As you can see, I make sure that the correct HTTP header is outputted and then I pass through the page loaded from my “page_not_found” method on my default “home” controller. This means if you visit a non existent page on the Sharify site (like this one) then you get a pretty page which looks like the rest of the site and tries to help you find what you are looking for.

In a perfect world there would be a cleaner way to do this within the CodeIgniter framework but I did some searching when I started building the site and I couldn’t find any clean solutions. There were a couple of other suggestions on the forums but they seemed to involve editing more files which shouldn’t be related to error handling. While I don’t like the hacky nature of the extra curl request I think this solution is relatively simple and clean.

ColorTransform explorer

I recently worked on a project where the client was providing designs for image manipulations which were being done with a ColorTransform in flash. After a couple of bits of feedback along the lines of “…can the blues have more yellows in them at times…” I decided there must be a better way.

So I built the client a tool which allowed them to fiddle with parameters to ColorTransform and send me the numbers. It’s in the same vein as the Flex style explorer but much simpler. So simple in fact that it is hardly worth posting but I was surprised that I couldn’t find something similar on google so I thought I would save someone else the half hour it took to put together…

Click on the picture below to try it out or you can download the source here.

Flex bug quashing

Last weekend I joined in on the first ever Flex Bug Quash. What is a bug quash?

An event where the community comes together with one goal in mind… To quash as many bugs in one day as humanly possible. Don’t just complain, do something about it.

The idea was to allow the commuity to get involved and contribute bug fixes for the Flex framework back to Adobe. This is open source in action! As someone who has spent a fair amount of time cursing the Flex framework and it’s bugs I thought that I should get involved. It also seemed like a good opportunity to network with other Flex developers – although this aspect would have definitely been better if I was close enough to attend in person in Seattle (or one of the other hubs). At least I was in the correct timezone – some developers in Europe, Asia and Australia worked through the night!

After checking out a working copy of the entire 3.x branch of the Flex SDK from the repository I could work on getting my environment set up. The SDK has Flex Builder library projects for the framework.swc, airframework.swc and rpc.swc set up. So I set up a “BugQuash” project and linked it into the framework library project. This means I was basically monkey patching the framework.swc with the latest sourcecode from svn – including any changes I made. This allowed me to easily tackle bugs.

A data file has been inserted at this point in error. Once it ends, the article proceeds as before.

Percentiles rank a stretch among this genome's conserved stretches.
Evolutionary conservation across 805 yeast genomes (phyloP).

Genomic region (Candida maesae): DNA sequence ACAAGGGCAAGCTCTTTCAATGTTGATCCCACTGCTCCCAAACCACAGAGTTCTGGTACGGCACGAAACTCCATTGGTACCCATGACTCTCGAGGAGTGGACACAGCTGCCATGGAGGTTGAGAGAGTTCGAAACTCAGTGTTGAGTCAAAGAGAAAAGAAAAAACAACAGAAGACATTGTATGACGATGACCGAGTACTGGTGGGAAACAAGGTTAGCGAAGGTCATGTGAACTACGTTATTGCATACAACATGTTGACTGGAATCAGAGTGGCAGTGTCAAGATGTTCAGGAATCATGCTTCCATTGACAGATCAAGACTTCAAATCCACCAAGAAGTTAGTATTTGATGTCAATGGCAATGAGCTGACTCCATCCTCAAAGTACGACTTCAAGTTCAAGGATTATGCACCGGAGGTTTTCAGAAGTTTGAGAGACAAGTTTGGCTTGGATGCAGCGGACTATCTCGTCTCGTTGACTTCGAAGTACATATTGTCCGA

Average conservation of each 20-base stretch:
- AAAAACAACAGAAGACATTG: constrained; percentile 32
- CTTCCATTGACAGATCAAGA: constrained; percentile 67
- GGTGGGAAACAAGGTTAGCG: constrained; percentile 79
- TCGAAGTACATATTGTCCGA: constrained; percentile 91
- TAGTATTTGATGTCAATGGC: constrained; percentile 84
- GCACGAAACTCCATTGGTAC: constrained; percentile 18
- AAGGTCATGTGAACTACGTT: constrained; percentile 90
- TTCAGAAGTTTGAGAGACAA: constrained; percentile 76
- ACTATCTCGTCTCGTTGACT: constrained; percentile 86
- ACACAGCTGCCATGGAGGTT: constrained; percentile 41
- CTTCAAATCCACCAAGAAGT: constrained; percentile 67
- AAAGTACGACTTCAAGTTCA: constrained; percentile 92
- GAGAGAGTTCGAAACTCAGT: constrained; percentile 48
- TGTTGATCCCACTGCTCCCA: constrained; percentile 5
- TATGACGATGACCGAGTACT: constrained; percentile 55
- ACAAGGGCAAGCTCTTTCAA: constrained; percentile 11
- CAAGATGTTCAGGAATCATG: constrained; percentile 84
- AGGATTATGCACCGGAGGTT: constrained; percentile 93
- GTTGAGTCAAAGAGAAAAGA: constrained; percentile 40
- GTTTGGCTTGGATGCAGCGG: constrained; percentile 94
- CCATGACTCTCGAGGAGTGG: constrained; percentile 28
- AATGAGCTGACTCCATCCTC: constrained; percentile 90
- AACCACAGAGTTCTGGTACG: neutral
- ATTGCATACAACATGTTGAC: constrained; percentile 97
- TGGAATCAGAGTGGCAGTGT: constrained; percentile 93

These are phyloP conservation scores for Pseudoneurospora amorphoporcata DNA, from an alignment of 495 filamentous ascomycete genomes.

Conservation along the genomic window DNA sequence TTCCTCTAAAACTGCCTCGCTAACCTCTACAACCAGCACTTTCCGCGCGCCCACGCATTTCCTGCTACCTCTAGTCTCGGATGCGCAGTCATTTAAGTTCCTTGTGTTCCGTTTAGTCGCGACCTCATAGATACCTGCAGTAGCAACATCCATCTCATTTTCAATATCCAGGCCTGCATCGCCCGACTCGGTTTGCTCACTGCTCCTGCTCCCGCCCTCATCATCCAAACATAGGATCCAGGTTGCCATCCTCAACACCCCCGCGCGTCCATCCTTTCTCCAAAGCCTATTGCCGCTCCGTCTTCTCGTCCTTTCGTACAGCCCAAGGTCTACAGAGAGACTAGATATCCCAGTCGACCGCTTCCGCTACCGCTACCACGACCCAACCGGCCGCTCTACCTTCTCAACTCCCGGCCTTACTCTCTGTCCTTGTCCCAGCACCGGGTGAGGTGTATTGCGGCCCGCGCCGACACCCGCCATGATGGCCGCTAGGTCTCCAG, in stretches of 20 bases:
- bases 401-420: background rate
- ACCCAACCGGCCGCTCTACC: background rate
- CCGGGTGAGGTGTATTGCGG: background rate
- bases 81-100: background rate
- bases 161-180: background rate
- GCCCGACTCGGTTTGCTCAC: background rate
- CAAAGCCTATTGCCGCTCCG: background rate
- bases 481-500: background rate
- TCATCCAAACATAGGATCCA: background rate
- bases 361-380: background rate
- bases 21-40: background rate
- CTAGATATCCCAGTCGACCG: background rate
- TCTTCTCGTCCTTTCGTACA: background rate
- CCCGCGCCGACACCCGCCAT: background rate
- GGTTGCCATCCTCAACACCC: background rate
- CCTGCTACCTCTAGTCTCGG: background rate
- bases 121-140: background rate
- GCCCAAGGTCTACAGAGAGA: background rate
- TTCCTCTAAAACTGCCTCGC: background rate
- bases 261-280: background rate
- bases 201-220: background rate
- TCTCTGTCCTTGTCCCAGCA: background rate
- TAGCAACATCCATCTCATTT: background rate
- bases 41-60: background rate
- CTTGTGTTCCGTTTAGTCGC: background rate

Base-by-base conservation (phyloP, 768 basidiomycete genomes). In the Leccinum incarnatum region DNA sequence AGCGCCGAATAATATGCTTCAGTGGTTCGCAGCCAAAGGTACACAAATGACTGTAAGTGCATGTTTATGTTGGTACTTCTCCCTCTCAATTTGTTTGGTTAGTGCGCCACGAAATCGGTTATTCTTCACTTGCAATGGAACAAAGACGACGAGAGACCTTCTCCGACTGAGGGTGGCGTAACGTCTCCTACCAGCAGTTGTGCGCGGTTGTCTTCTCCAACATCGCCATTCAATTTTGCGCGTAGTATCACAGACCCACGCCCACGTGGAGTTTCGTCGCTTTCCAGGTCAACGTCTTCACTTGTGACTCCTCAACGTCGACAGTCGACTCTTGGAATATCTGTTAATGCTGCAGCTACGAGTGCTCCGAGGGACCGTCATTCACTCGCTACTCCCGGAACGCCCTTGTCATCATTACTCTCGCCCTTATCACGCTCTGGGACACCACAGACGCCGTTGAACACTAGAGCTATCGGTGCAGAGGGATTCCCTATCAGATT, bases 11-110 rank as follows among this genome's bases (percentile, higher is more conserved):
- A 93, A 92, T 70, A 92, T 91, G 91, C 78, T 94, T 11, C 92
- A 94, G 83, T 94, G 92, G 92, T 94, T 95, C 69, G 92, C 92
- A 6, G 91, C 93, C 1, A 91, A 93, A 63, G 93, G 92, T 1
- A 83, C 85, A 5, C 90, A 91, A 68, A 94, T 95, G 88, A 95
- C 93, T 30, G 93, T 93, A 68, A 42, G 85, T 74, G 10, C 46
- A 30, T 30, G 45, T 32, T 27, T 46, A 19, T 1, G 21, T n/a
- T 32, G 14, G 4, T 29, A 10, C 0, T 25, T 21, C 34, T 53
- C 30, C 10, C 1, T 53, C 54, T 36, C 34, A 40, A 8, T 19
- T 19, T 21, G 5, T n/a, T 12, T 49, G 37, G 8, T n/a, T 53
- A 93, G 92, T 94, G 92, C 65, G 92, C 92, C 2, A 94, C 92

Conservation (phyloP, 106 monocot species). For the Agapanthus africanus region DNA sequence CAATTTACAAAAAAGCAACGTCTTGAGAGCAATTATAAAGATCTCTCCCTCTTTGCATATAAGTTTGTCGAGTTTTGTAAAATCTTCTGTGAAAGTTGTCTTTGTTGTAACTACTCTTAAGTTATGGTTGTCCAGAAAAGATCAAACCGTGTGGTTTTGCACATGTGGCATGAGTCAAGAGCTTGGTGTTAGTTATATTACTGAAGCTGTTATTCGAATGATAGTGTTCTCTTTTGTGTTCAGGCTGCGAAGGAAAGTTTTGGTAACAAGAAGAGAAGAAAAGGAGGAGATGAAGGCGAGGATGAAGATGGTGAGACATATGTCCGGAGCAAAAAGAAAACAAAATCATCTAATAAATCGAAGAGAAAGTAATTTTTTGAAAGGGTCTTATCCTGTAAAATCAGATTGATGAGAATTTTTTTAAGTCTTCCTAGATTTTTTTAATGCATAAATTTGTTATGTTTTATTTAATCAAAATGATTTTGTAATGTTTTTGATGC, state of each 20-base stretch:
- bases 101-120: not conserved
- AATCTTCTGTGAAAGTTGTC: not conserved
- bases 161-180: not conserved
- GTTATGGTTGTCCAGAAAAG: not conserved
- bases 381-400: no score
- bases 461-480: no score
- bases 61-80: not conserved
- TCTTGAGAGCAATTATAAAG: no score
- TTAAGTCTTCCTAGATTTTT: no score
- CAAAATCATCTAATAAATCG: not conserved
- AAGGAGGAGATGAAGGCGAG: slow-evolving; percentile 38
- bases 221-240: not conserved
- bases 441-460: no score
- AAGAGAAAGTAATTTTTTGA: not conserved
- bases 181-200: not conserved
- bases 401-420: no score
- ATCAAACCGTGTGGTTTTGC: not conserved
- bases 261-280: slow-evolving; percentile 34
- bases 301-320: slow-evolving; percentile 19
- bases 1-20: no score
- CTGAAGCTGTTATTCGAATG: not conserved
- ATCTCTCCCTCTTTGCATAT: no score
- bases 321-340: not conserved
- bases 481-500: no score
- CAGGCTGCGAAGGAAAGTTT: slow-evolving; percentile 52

There was a list of bugs on the Adobe bug tracker which were marked as “SDK Community Bug Fix Candidates” – these were bugs which were considered good candidates for the community to tackle. I think this meant that they hadn’t been judged important enough to be placed on an Adobe engineer’s workload and they weren’t considered too hard or dangerous for the community to have a go at. I had a quick flick through the issues on this list and picked the first one which looked like a nice quick and simple fix.

My first bug took a little longer than I expected to fix. While it was quite simple I wanted to make sure that I was doing things correctly and putting my code in the correct places. It’s harder than simply writing code as you have to make sure you think about how any other developer might use (or abuse) the code you write. Once my code was done I generated a patch file – this was easily done with Tortoise SVN. Having signed the relevant legal documents I could then simply attach the patch to the relevant ticket in the bug tracking system.

Once the patch was on the system it needed to be reviewed by a member of the community. Chris Hill kindly volunterred and checked my code and added some extra test cases. Once this was done the bug went into a queue waiting for official Adobe code review. And once that was done my patch was given the go-ahead and committed back to the framework repository. It was very satisfying when my bug was approved and my patch was checked into SVN. I’m genuinely proud that some of my code is in the Flex framework and that I’ve added some useful functionality. And I’m fairly certain that this bug fix will save some cursing for developers when the next point release of the framework comes out!